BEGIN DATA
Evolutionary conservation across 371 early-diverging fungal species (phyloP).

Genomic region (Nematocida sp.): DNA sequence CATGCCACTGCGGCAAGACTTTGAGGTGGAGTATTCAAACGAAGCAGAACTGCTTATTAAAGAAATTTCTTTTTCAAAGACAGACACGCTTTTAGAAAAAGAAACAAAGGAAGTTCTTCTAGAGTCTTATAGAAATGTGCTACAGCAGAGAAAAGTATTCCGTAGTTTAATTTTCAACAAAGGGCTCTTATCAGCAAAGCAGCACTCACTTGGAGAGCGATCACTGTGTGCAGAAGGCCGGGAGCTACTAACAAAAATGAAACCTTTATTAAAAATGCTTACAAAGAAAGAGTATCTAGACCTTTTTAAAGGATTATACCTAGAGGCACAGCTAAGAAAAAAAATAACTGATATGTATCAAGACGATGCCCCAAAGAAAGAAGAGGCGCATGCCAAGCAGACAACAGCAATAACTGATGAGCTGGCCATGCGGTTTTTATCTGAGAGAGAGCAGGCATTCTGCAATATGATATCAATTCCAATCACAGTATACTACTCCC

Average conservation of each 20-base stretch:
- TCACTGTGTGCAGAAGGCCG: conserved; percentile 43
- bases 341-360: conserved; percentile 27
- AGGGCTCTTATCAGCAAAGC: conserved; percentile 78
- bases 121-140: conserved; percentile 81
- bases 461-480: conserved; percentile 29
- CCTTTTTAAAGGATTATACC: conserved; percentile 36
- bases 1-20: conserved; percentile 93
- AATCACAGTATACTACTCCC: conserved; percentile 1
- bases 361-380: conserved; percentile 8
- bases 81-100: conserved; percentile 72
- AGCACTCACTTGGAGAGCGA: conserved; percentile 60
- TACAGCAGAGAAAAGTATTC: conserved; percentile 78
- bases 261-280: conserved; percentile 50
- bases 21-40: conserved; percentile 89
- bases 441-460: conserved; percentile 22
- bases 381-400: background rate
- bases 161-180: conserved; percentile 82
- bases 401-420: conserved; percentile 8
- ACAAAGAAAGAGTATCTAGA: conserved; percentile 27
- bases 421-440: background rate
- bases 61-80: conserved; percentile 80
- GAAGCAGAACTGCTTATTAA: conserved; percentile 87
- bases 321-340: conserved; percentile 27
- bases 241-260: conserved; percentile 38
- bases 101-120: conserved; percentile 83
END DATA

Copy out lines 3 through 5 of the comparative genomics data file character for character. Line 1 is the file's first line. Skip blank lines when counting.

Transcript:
Average conservation of each 20-base stretch:
- TCACTGTGTGCAGAAGGCCG: conserved; percentile 43
- bases 341-360: conserved; percentile 27